I think there are a lot of folks who would like to take you up on that challenge.

    I encourage you to organize a whistle-stop tour, akin your recent Clone 777 Pinot Noir/West Burgundy Wine Collective trade tastings?

  3. Bob Henry says:

    Some years ago, I judged a Central Coast Chardonnay competition sponsored by the Mid-State County Fair in Paso Robles.

    Half the judges were winemakers from the region; half the judges were non-winemakers (e.g., wine merchants, restaurateurs, wine writers).

    Each judging team comprised a foursome: two winemakers and two non-winemakers.

    The two winemakers at my table (shared with a UCLA English classics professor friend) loved full malolactic “butterball turkey”/highly oaked Chards. The only style they made.

    When a non-ML / unoaked Chard presented itself at our table, the two winemakers dismissed it as a Bronze Medal caliber wine.

    The UCLA professor and I awarded it a Gold Medal — appreciating its mouthwatering green apple-like acidity, and the absence of a heavy-handed toasty vanillin bouquet.

    I asked the two local winemakers if they had much experience drinking Chablis. Had they ever visited Burgundy.

    Twin replies: “No. We drink mostly our our wines, and those of our neighbors.”

    There’s your “cellar palate.”

  4. Bob Henry says:

    From the organization’s website FAQ:

    “What is the Sommelier Chardonnay Challenge?

    “Wineries are invited to submit one wine of their choice to be tasted and judged by a team of (20) sommeliers in a blind tasting format. The competition will be held Thursday, May 12. Winners will be announced at the La Paulée Dinner and Vintners Awards Ceremony Friday night, May 13, at Greengate Ranch & Vineyard.”

    So submission bottles had to be volunteered by wineries.

    But the unscientifically drawn sample is not reflective of the larger universe of Chardonnays, either made in California, the West Coast, or around the world.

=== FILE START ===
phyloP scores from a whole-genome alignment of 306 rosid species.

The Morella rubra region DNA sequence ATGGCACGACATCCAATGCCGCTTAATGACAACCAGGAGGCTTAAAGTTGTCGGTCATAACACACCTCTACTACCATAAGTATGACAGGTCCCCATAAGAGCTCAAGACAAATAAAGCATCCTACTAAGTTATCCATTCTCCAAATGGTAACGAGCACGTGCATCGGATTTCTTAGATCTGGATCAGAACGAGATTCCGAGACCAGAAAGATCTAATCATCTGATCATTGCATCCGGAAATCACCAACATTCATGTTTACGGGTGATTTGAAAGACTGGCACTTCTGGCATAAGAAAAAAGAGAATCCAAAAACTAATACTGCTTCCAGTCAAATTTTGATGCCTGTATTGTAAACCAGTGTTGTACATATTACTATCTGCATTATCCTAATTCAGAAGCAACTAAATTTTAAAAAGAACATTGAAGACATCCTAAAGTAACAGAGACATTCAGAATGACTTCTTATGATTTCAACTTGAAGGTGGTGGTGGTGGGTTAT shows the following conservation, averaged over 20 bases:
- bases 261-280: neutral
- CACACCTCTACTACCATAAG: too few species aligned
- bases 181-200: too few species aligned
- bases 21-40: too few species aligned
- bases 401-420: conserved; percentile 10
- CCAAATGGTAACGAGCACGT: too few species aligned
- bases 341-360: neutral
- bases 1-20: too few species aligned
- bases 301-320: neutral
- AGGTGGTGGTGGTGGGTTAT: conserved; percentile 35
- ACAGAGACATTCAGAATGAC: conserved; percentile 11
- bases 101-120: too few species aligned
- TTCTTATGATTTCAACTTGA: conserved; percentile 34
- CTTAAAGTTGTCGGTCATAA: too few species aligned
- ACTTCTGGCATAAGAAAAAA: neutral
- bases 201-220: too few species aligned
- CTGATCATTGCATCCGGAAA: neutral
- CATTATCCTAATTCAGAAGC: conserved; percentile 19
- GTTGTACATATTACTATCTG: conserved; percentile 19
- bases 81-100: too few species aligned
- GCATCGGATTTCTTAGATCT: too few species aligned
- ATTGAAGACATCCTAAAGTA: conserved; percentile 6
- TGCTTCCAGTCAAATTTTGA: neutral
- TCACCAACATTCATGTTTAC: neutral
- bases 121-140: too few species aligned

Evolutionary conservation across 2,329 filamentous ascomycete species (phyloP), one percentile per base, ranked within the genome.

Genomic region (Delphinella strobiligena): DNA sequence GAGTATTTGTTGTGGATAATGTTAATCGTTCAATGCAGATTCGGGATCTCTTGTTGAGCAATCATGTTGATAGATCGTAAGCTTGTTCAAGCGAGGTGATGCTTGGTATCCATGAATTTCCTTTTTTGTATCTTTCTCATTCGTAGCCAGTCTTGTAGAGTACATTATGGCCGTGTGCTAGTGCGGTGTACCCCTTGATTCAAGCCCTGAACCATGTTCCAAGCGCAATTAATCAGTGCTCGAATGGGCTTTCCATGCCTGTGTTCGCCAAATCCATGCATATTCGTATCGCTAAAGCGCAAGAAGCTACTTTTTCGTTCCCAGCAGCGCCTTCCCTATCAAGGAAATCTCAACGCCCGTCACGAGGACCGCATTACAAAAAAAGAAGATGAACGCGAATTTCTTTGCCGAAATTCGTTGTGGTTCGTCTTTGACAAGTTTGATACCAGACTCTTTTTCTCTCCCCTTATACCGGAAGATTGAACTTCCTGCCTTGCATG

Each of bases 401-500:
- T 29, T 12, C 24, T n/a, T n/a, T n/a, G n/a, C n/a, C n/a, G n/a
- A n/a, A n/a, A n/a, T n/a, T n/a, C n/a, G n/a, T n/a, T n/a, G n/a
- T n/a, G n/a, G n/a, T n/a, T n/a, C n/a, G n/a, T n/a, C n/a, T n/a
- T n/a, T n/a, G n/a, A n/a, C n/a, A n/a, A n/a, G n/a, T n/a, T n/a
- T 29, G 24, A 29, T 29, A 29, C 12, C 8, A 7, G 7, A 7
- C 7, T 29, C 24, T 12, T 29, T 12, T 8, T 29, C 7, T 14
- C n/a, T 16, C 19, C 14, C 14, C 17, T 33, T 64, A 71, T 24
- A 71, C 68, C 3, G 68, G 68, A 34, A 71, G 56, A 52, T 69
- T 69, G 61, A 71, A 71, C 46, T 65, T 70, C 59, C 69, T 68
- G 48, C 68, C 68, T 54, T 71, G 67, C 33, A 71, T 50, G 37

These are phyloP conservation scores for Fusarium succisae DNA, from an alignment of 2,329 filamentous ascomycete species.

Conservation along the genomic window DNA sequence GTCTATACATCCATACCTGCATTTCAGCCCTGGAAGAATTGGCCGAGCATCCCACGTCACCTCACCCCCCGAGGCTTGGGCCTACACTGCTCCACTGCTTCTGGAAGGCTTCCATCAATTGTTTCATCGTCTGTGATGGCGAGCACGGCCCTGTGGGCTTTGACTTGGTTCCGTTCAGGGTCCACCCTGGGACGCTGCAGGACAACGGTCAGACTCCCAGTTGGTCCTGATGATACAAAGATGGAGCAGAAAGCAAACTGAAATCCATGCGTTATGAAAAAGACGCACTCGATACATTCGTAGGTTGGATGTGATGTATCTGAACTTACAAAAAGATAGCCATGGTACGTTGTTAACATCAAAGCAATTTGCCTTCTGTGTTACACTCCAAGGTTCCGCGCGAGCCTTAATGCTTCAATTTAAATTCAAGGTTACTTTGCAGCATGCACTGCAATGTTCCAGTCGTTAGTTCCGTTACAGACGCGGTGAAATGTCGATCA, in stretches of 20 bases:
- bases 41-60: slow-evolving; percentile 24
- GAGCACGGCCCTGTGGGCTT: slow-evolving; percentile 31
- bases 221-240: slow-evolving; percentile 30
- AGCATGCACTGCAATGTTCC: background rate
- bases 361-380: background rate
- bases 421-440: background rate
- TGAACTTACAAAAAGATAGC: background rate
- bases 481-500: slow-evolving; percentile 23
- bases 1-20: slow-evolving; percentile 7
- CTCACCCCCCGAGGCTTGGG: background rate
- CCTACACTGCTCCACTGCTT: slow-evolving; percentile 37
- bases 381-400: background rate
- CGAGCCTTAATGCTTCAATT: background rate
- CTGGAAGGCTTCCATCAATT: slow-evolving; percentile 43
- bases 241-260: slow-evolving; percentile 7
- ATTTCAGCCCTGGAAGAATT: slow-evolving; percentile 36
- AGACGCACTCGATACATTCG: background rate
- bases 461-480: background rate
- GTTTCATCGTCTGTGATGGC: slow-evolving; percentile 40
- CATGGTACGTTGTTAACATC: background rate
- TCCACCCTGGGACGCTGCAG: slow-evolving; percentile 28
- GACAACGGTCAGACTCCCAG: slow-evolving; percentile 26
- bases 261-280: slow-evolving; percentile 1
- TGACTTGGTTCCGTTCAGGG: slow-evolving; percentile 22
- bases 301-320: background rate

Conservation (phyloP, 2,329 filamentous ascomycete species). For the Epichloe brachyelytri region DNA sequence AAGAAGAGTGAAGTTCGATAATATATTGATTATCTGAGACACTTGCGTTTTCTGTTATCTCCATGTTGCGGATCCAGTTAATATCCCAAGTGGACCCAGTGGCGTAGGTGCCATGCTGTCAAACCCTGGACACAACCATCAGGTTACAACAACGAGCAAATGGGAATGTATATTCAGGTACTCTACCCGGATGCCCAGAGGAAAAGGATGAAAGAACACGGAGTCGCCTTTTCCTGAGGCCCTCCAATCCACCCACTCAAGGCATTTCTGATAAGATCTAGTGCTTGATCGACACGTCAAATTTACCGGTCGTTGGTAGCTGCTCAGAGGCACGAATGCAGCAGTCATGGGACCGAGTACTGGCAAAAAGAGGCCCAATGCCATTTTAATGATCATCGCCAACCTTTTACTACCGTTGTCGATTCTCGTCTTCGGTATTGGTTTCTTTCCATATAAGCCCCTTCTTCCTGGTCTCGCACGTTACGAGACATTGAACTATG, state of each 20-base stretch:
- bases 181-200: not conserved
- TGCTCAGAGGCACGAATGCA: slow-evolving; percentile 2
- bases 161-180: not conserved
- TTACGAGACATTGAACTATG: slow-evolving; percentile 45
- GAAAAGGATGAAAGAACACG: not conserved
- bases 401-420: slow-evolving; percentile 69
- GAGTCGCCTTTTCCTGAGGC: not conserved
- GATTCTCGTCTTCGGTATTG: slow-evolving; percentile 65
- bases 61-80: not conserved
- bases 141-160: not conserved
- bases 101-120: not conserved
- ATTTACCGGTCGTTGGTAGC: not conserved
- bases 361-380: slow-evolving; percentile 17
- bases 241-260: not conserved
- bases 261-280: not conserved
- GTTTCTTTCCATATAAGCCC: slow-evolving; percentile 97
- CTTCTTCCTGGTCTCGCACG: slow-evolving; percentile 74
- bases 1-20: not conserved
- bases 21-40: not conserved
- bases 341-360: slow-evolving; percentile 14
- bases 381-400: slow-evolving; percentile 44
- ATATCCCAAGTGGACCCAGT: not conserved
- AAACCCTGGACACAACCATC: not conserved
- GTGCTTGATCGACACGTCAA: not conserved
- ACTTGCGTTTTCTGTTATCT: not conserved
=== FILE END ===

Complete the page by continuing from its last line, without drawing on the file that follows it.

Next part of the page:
Consequently, no general conclusions can be drawn from this competition.

    As for who ran the event, again from the website FAQ:

    “Who owns and manages The International Chardonnay Symposium?

    “It is currently owned and managed by A Full Glass Productions, Inc, who purchased the event from the Santa Maria Valley Vintners & Growers Association in 2014. …”

    I have Googled “A Full Glass Productions, Inc.” No search result.

  5. Bob,

    The California Secretary of State has a registration for “Full Glass Productions, Inc.” John King of San Luis Obispo is listed as the registered agent. Not sure if that helps you.

  6. Bob Henry says:

    Thanks, Jim B.

    I found this online:

    Full Glass Productions, Inc. is a non-profit organization.

    I called the San Luis Obispo-based marketing services firm Parker Sanpei that worked on the event. They pledged to email me tomorrow a list of the sommeliers who were judges.

  7. Bob Henry says:

    And the sommelier judges were:

    Nick Nahigian – Manager, Simms Restaurants (Manhattan Beach, CA)
    Alicia Ajolo CS, CMS, Adv. WSET – Sommelier, Taste wine-beer-kitchen (Long Beach, CA)
    Paul Alexander, CS Level II – Sommelier, Sonnenalp Resort (Vail, CO)
    Courtney Olson, CS, WSET – Sommelier, Quince Restaurant (San Francisco, CA)
    Brittany Hastings — Estate Sommelier, Meadowood Napa Valley (St. Helena, CA)
    Ryan January — Spirits Buyer, Wally’s Vinoteca (Beverly Hills, CA)
    Kathleen Thomas, CMS Adv. Somm – Sommelier, Hakkasan Group (Las Vegas, NV)
    Eric Denq – Sommelier, Spago Beverly Hills (Beverly Hills, CA)
    Daniel McCullough, CS — Beverage Director/Sommelier, Oenotri Restaurant (Napa, CA)
    Christian Gourdin, CS — Strategic Account Manager, Black Knight Fine Wines and Spirits (San Francisco, CA)

    [Source: Parker Sanpei]

    W. Blake Gray attended the International Chardonnay Symposium, and wrote up his disappointing experience on his blog:

    (Blake’s conclusion: “This year’s symposium didn’t inspire me to want to attend next year …”

    Fellow wine reviewer and occasional commentor to Steve’s blog — William (“Prince of Pinots”) Gaffney, M.D. — contributed this [excerpted] comment to Blake’s piece:

    “Describing regional differences in Chardonnay is challenging because you are dealing with multiple Wente selections on different rootstocks of varying age vs multiple Dijon clones, wide differences in harvest Brix, vinification and a number of other factors.

    “Chardonnay is not a particularly terroir driven variety and is very adaptable to many climats unlike Pinot Noir. Heck, you can grow Chardonnay in a parking lot in Fresno.

    “Warmer regions like the Russian River Valley exhibit more ripe and luscious fruit and tropical fruit flavors, cooler regions like Santa Cruz Mountains and Sonoma Coast are more austere, citrus and acid driven and more “minerally” for want of a better word. …”

    Emboldened by Rusty’s words, I’ll take that tasting challenge tasked with discerning Carneros Chards from Santa Maria Valley Chards.